Endocrine Abstracts (2004) 7 P151

Downward resetting of the osmotic threshold for thirst in patients with syndrome of inappropriate antidiuretic hormone

D Smith1, K Moore1, W Tormey2, PH Baylis3 & CJ Thompson1


1Department of Endocrinology, Beaumont Hospital, Dublin, Ireland; 2Department of Chemical Pathology, Beaumont Hospital, Dublin, Ireland; 3Department of Endocrinology, Royal Victoria Infirmary, Newcastle-Upon-Tyne, UK.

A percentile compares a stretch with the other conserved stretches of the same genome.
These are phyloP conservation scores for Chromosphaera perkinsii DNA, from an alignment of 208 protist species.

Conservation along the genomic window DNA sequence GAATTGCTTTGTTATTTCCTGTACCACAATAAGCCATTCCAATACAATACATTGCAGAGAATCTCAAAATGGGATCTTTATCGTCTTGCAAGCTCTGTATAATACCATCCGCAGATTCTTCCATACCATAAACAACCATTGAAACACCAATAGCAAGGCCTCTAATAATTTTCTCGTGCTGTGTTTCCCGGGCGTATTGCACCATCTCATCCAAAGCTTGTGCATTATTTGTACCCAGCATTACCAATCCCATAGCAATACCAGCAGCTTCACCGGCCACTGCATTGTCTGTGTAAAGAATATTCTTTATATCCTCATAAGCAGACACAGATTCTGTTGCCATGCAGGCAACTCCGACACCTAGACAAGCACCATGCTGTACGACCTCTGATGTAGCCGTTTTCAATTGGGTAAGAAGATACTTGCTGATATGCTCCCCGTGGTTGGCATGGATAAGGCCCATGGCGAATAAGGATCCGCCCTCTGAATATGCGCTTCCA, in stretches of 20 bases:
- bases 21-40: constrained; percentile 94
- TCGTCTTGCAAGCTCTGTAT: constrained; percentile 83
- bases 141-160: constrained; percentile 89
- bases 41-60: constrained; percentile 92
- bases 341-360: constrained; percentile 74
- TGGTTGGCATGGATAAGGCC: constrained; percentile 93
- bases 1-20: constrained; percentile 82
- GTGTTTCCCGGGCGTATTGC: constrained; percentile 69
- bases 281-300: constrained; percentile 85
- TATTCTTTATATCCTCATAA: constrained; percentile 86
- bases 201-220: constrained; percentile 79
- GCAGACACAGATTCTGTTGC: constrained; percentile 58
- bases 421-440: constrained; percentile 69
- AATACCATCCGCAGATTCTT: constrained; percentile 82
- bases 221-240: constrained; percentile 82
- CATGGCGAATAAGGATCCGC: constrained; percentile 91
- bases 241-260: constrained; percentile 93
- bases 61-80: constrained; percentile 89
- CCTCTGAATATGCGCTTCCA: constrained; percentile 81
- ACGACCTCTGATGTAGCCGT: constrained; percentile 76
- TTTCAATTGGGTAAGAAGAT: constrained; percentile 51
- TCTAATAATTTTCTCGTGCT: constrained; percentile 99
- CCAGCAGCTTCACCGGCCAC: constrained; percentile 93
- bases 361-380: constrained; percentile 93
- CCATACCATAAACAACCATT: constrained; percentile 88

The syndrome of inappropriate antidiuretic hormone (SIADH) is characterised by euvolamic hyponatraemia. Patients with SIADH continue to drink normal amounts of fluid, despite plasma osmolalities well below the physiological osmotic threshold for the onset of thirst. The regulation of thirst has not been previously studied in SIADH. We studied the characteristics of osmotically-stimulated thirst and vasopressin (AVP) secretion, and the non-osmotic suppression of thirst and AVP during drinking in eight subjects with SIADH and eight healthy controls. Subjects underwent a two hour infusion of hypertonic (855mmol/l) sodium chloride solution, followed by 30 minutes of free access to water. Thirst was assessed using a linear 10cm visual analogue scale. Thirst rose significantly in both SIADH (1.2+/-0.5 to 7.4+/-1.8cm, p<0.0001) and controls (1.4+/-1.1 to 8.1+/-1.5cm, p<0.0001), but the osmotic threshold for thirst was lower in SIADH (264.0+/-5.5 vs 285.9+/-2.8mOsm/kg, p<0.0001). SIADH subjects drank similar volumes of water to controls following cessation of the infusion (948.8+/-207.6 vs 1,091+/-184mls, p=0.23). Drinking suppressed thirst in both SIADH and controls, but did not suppress plasma AVP concentrations in SIADH compared to controls (p=0.007). We conclude that there is a downward resetting of the osmotic threshold for thirst in SIADH, but that thirst responds to osmotic stimulation, and is suppressed by drinking, around the lowered set point. In addition, drinking does not completely suppress plasma AVP in SIADH.

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